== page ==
'Give me the liberty to know, to utter, and to argue freely according to conscience, above all liberties.'
In 1644 at the height of the English Civil War, John Milton penned Areopagitica, which is now known as one of history’s first impassioned defences to freedom of expression. Ironically, Milton never delivered this argument verbally, however there was no need, the message was clear; to allow freedom of speech in written form. John Milton may have been more concerned about religion and less with the politics of war; unfortunately, history has seen these two go hand in hand.
Thanks to John Milton, and all who followed and fought for the right to freedom of expression. Thank you to all who exercise this right and provide the poetry, novels and the daily news which combined help to map out our history.
By John Milton
Fly, envious Time, till thou run out thy race,
Call on the lazy leaden-stepping hours,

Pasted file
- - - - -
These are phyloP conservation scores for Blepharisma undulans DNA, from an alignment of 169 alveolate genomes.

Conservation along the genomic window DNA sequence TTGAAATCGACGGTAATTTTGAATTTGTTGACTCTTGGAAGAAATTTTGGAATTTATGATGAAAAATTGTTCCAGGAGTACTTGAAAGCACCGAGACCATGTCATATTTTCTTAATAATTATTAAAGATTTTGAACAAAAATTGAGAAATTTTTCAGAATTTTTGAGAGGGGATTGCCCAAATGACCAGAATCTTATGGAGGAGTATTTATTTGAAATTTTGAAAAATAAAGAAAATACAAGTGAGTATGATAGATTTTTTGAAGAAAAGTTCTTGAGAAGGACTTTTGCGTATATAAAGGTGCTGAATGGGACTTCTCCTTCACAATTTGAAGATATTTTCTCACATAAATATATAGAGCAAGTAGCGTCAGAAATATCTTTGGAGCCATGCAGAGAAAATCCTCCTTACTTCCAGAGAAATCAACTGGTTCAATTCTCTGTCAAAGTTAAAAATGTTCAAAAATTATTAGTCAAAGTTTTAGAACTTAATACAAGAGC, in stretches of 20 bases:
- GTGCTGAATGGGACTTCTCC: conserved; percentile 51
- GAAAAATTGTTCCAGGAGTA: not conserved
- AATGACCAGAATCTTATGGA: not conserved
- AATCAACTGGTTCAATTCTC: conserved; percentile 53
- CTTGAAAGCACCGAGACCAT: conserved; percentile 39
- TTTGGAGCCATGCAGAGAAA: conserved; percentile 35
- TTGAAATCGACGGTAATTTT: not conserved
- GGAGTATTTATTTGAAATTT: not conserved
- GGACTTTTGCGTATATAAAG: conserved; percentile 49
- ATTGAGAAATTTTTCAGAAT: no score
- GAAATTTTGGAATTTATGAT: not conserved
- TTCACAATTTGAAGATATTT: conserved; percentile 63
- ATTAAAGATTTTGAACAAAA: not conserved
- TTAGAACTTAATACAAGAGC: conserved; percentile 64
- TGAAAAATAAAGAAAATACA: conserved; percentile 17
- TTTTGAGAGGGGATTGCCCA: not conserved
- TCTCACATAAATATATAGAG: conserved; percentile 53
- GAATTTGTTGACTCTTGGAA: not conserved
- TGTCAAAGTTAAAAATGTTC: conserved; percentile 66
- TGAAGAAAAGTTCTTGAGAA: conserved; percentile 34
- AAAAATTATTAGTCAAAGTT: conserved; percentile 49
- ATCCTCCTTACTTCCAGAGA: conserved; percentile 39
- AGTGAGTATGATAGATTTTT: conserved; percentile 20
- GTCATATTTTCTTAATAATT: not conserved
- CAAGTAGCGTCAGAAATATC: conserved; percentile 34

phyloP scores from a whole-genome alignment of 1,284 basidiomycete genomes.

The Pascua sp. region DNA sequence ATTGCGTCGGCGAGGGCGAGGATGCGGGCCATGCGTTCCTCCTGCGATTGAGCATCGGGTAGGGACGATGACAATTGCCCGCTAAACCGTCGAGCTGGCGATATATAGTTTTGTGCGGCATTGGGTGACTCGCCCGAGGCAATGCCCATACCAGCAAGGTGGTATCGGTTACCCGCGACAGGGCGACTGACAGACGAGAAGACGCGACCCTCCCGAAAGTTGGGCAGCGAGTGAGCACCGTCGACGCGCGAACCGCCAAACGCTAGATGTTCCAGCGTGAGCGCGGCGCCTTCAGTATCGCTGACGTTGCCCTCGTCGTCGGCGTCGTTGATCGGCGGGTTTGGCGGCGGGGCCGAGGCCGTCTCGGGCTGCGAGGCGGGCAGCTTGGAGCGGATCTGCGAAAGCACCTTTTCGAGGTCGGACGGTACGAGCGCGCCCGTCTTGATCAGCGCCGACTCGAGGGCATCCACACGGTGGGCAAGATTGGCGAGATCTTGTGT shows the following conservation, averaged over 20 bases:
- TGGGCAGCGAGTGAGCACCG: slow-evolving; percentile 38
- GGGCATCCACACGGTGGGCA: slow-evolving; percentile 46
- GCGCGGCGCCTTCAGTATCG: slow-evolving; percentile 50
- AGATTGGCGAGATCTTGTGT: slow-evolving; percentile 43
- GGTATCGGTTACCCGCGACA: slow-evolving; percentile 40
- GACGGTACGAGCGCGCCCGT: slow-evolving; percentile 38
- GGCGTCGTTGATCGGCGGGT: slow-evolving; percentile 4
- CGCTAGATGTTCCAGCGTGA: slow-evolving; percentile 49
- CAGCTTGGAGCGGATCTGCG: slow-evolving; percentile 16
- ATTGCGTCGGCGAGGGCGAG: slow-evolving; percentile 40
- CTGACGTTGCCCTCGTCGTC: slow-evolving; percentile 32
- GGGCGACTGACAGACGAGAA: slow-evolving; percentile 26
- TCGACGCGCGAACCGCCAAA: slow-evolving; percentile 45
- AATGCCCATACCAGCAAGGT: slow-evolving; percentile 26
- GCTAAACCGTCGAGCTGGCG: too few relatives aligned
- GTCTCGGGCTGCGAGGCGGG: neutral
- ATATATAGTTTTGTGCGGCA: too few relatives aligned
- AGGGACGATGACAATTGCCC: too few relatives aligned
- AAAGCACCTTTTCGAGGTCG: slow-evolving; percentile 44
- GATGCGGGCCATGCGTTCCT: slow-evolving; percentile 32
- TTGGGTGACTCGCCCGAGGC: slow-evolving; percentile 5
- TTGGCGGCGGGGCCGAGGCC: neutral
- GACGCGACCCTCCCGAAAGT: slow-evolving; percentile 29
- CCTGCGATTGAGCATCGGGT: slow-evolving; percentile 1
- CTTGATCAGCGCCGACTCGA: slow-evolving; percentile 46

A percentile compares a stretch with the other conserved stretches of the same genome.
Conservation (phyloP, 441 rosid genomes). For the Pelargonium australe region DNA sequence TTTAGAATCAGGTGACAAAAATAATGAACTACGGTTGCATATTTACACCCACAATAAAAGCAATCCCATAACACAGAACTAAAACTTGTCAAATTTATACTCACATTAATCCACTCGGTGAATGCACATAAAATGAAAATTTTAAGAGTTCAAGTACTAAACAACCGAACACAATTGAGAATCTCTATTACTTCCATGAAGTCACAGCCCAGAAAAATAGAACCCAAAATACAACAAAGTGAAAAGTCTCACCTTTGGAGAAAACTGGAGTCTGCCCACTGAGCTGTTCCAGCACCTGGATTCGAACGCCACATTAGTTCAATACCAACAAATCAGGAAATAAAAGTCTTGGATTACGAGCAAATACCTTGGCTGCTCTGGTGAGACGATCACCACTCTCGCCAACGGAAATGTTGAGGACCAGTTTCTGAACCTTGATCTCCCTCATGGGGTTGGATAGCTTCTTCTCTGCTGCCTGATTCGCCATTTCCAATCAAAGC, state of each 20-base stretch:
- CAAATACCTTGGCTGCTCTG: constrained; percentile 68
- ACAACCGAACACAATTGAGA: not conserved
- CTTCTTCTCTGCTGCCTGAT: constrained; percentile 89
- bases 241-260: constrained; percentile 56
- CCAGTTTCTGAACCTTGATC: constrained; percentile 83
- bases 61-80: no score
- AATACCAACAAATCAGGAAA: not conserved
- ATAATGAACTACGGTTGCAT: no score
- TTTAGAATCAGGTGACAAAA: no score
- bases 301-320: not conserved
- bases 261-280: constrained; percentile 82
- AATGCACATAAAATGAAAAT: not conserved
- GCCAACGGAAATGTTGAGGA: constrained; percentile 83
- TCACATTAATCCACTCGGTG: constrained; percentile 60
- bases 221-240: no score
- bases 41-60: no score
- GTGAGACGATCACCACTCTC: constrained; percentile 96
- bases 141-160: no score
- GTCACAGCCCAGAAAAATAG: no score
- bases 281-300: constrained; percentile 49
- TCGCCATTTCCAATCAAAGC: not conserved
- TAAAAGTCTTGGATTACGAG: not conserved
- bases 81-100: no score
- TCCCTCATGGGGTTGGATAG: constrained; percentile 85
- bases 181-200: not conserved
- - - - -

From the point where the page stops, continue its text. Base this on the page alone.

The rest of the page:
Whose speed is but the heavy plummet's pace;
And glut thyself with what thy womb devours,
Which is no more than what is false and vain,
And merely mortal dross;
So little is our loss,
So little is thy gain.
For when as each thing bad thou hast intombed,
And last of all thy greedy self consumed,
Then long Eternity shall greet our bliss
With an individual kiss,
And Joy shall overtake us as a flood;
When every thing that is sincerely good
And perfectly divine,
With truth, and peace, and love, shall ever shine
About the supreme throne
Of Him, t' whose happy-making sight alone
When once our heav'nly-guided soul shall climb,
Then, all this earthly grossness quit,
Attired with stars, we shall for ever sit,
Triumphing over Death, and Chance, and thee, O Time.